Iron Ore Prices May Increase, CISA Declares-Shanghai Metals Market

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Iron Ore Prices May Increase, CISA Declares

Industry News 09:07:24AM May 11, 2010 Source:SMM

SHANGHAI, May 11-- Prices of iron ore, trading near a two-year high, may continue to climb and lead to production cuts and losses for Chinese steelmakers.

The raw material price may keep rising in the second and third quarters, Deng Qilin, chairman of the China Iron & Steel Association, said yesterday in an interview in Beijing while attending a conference. Jiangsu Shagang Group Co, the nation's fifth-largest steelmaker, will consider reducing production on higher costs, Chairman Shen Wenrong said at the conference.

The global economic recovery has spurred demand for iron ore and allowed Vale SA and BHP Billiton Ltd this year to break with a 40-year custom of selling on annual contracts and win a 90 percent price increase for quarterly sales starting April 1. Crude steel output in China, the largest maker, jumped 25 percent in the first quarter.

"Production cuts may happen", should Shagang be unable to buy iron ore at less than $170 a metric ton, Shen said.

Iron ore for immediate delivery fell 1.3 percent last week to $183.50 a ton, according to Metal Bulletin. It touched $189.50 a ton for the week ended April 30, the highest since March 2008. Import prices averaged $96.31 in the first quarter, the China Iron & Steel Association said on April 28, an increase of 20.7 percent from a year earlier.

Vale, BHP Billiton and Rio Tinto Group, the three largest exporters of iron ore, threatened to cut supplies to China unless steelmakers accept their price demands, according to the steel group last month.

All Chinese steelmakers have signed quarterly contracts for iron ore or have other provisional agreements in order to obtain supplies for production, Shagang's Shen said, reiterating comments made in April.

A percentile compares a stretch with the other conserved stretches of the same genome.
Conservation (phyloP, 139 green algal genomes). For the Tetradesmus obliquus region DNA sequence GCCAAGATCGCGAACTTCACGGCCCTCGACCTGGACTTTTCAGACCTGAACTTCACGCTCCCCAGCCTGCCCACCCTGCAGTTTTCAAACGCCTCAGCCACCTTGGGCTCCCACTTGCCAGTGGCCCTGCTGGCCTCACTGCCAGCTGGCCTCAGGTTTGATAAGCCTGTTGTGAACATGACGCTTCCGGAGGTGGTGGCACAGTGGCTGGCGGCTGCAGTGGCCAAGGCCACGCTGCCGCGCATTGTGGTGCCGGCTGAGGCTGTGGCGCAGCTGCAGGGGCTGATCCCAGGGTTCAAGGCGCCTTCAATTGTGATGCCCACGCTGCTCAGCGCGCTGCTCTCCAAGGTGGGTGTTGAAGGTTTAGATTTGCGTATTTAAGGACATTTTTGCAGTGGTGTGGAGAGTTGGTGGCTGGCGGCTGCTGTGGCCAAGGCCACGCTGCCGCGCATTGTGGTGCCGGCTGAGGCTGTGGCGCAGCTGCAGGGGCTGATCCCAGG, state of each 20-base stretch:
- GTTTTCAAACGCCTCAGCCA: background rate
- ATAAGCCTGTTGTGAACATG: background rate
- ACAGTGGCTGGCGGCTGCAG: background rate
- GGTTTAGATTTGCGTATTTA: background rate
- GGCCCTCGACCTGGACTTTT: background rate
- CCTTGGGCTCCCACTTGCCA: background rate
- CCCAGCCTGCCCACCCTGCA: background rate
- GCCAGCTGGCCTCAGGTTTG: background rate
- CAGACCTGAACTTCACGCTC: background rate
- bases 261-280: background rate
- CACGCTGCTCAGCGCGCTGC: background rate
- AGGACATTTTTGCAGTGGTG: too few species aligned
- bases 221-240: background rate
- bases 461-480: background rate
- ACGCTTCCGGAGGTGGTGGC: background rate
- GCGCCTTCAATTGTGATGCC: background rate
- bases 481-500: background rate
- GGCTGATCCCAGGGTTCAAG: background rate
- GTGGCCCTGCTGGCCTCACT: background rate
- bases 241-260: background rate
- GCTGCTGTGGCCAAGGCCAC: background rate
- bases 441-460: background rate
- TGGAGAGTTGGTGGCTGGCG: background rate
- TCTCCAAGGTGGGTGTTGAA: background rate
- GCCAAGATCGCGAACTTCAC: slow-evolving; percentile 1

Deng's price forecast contrasts with one made by UBS AG last month, which had said prices may drop 30 percent in coming weeks on concerns about a Chinese slowdown. The Chinese government in the past month moved to cool its real estate market after prices surged and the fastest economic growth in almost three years stoked concerns of an asset bubble.

 

Iron Ore Prices May Increase, CISA Declares

Industry News 09:07:24AM May 11, 2010 Source:SMM

SHANGHAI, May 11-- Prices of iron ore, trading near a two-year high, may continue to climb and lead to production cuts and losses for Chinese steelmakers.

The raw material price may keep rising in the second and third quarters, Deng Qilin, chairman of the China Iron & Steel Association, said yesterday in an interview in Beijing while attending a conference. Jiangsu Shagang Group Co, the nation's fifth-largest steelmaker, will consider reducing production on higher costs, Chairman Shen Wenrong said at the conference.

The global economic recovery has spurred demand for iron ore and allowed Vale SA and BHP Billiton Ltd this year to break with a 40-year custom of selling on annual contracts and win a 90 percent price increase for quarterly sales starting April 1. Crude steel output in China, the largest maker, jumped 25 percent in the first quarter.

"Production cuts may happen", should Shagang be unable to buy iron ore at less than $170 a metric ton, Shen said.

Iron ore for immediate delivery fell 1.3 percent last week to $183.50 a ton, according to Metal Bulletin. It touched $189.50 a ton for the week ended April 30, the highest since March 2008. Import prices averaged $96.31 in the first quarter, the China Iron & Steel Association said on April 28, an increase of 20.7 percent from a year earlier.

Vale, BHP Billiton and Rio Tinto Group, the three largest exporters of iron ore, threatened to cut supplies to China unless steelmakers accept their price demands, according to the steel group last month.

All Chinese steelmakers have signed quarterly contracts for iron ore or have other provisional agreements in order to obtain supplies for production, Shagang's Shen said, reiterating comments made in April.

Deng's price forecast contrasts with one made by UBS AG last month, which had said prices may drop 30 percent in coming weeks on concerns about a Chinese slowdown. The Chinese government in the past month moved to cool its real estate market after prices surged and the fastest economic growth in almost three years stoked concerns of an asset bubble.